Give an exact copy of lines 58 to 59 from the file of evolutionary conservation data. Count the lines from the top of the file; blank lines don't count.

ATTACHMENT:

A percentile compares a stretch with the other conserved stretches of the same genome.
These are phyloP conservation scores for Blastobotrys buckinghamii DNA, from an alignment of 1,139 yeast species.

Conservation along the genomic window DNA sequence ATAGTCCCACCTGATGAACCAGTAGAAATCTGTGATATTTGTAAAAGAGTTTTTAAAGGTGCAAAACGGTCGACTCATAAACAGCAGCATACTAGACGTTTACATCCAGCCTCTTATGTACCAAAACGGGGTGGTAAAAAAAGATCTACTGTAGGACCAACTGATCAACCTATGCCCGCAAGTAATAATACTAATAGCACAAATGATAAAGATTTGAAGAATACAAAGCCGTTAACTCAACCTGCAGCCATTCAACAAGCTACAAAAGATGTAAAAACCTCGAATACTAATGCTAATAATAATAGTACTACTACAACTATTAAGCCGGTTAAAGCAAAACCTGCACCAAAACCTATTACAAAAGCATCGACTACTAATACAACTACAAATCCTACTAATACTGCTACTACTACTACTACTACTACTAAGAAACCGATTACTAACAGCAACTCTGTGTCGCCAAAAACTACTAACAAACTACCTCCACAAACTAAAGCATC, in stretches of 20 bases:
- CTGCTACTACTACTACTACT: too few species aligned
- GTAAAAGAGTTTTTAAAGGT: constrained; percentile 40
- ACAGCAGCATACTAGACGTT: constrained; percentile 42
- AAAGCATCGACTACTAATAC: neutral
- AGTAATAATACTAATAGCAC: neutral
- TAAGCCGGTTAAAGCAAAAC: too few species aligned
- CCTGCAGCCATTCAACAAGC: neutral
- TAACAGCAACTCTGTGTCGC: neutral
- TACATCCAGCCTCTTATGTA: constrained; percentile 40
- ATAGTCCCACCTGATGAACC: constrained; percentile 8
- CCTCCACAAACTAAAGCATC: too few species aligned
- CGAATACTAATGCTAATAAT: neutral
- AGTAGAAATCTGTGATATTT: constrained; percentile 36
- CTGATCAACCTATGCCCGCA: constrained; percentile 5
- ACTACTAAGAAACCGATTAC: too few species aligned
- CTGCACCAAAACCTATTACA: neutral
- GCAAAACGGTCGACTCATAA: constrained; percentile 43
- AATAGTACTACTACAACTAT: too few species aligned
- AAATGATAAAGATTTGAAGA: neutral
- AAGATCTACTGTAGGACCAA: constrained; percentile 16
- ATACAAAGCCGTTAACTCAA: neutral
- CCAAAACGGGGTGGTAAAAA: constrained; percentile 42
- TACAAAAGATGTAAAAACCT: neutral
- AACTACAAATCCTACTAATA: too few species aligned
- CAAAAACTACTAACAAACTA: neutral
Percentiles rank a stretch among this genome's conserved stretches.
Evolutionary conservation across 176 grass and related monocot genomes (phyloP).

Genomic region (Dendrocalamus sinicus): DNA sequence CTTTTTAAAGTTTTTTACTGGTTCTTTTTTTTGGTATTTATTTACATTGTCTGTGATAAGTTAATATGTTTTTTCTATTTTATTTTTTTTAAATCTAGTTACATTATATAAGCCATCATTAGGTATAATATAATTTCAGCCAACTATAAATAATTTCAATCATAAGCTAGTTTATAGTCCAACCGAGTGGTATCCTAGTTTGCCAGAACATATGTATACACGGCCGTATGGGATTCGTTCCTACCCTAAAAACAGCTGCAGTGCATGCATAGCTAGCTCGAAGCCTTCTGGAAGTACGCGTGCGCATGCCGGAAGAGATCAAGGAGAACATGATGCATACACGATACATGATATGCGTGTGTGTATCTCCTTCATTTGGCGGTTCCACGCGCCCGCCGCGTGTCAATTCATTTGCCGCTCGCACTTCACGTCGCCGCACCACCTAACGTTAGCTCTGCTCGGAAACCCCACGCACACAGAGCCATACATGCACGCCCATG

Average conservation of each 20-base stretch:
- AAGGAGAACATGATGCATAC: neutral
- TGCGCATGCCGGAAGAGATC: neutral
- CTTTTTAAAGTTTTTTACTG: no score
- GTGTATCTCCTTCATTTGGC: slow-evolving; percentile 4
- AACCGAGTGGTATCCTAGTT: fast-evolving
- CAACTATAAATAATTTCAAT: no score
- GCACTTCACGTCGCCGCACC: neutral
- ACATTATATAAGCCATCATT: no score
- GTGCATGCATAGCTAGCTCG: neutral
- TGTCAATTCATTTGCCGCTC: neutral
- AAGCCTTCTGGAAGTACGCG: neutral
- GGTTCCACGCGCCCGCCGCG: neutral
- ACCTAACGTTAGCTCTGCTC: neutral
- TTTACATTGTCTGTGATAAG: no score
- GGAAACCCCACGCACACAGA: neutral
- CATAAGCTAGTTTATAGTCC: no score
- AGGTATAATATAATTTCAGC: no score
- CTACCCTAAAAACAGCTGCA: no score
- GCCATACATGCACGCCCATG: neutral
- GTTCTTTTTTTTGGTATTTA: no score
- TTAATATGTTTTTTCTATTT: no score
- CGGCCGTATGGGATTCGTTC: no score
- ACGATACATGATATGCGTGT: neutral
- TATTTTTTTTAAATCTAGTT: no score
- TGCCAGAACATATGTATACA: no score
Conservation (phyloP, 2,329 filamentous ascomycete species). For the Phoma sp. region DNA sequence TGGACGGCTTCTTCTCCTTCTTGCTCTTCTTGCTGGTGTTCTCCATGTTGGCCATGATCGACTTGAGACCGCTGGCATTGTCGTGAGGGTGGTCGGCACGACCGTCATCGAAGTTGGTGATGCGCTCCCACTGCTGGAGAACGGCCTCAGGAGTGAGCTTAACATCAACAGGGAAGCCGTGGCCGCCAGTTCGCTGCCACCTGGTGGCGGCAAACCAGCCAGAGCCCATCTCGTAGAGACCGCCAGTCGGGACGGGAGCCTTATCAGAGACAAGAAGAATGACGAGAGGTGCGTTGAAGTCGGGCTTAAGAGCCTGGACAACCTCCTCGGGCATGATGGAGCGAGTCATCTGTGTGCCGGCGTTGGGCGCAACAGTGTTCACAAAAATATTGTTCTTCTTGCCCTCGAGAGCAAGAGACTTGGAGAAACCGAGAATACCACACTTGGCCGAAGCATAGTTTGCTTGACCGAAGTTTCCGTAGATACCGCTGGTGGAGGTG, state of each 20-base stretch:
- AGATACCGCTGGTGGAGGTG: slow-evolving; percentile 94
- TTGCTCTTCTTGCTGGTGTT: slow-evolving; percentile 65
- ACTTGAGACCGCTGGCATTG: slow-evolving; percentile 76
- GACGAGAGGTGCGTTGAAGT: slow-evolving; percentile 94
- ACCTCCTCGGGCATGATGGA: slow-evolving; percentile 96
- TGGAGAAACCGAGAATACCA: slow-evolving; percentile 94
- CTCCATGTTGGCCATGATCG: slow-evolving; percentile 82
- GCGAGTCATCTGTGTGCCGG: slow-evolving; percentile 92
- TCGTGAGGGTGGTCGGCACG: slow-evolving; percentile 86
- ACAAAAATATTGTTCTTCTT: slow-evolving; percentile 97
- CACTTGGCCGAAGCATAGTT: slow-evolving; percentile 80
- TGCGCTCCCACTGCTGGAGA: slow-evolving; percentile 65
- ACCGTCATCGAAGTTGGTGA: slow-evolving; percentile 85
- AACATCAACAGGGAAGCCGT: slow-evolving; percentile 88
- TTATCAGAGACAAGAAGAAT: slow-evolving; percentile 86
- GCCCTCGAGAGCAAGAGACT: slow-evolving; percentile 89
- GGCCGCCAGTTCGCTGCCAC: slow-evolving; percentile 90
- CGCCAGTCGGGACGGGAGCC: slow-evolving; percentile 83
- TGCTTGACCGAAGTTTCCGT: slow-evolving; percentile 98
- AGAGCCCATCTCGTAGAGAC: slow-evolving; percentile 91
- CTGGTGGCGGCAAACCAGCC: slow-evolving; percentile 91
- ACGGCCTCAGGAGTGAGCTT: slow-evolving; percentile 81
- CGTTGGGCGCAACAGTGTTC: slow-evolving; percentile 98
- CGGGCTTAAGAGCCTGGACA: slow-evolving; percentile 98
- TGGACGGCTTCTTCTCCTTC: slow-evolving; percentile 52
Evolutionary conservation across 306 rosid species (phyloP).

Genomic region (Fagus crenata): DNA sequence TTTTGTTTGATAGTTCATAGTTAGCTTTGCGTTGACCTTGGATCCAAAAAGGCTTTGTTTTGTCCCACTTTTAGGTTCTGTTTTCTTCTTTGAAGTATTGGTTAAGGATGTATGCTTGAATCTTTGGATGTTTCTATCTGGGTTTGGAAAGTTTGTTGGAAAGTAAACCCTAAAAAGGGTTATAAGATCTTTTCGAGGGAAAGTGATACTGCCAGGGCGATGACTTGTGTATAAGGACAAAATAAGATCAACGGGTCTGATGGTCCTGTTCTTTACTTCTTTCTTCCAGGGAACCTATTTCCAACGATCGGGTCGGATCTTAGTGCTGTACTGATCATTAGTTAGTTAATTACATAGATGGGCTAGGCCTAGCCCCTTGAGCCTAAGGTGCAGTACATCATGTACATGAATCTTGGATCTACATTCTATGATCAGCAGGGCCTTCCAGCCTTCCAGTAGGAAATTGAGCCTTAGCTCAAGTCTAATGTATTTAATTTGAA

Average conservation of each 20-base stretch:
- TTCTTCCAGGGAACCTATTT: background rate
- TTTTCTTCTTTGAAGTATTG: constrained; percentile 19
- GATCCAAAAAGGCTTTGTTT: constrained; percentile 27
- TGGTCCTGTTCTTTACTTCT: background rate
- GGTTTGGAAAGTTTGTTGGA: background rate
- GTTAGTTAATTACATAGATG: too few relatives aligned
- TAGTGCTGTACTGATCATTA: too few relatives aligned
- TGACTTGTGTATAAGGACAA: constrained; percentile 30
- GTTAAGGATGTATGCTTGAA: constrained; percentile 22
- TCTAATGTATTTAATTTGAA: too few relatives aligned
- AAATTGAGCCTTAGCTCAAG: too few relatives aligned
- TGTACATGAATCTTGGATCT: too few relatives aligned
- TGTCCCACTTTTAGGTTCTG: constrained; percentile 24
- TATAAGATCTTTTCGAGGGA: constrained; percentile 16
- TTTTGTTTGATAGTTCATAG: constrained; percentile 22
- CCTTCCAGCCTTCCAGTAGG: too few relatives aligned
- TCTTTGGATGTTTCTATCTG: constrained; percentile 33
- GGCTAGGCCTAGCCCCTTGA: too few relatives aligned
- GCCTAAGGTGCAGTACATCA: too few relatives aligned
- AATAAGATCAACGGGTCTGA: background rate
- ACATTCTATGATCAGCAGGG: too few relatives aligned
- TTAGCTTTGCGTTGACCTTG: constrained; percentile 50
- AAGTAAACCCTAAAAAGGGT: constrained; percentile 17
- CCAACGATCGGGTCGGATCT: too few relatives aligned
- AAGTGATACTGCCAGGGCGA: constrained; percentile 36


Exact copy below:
Conservation (phyloP, 2,329 filamentous ascomycete species). For the Phoma sp. region DNA sequence TGGACGGCTTCTTCTCCTTCTTGCTCTTCTTGCTGGTGTTCTCCATGTTGGCCATGATCGACTTGAGACCGCTGGCATTGTCGTGAGGGTGGTCGGCACGACCGTCATCGAAGTTGGTGATGCGCTCCCACTGCTGGAGAACGGCCTCAGGAGTGAGCTTAACATCAACAGGGAAGCCGTGGCCGCCAGTTCGCTGCCACCTGGTGGCGGCAAACCAGCCAGAGCCCATCTCGTAGAGACCGCCAGTCGGGACGGGAGCCTTATCAGAGACAAGAAGAATGACGAGAGGTGCGTTGAAGTCGGGCTTAAGAGCCTGGACAACCTCCTCGGGCATGATGGAGCGAGTCATCTGTGTGCCGGCGTTGGGCGCAACAGTGTTCACAAAAATATTGTTCTTCTTGCCCTCGAGAGCAAGAGACTTGGAGAAACCGAGAATACCACACTTGGCCGAAGCATAGTTTGCTTGACCGAAGTTTCCGTAGATACCGCTGGTGGAGGTG, state of each 20-base stretch:
- AGATACCGCTGGTGGAGGTG: slow-evolving; percentile 94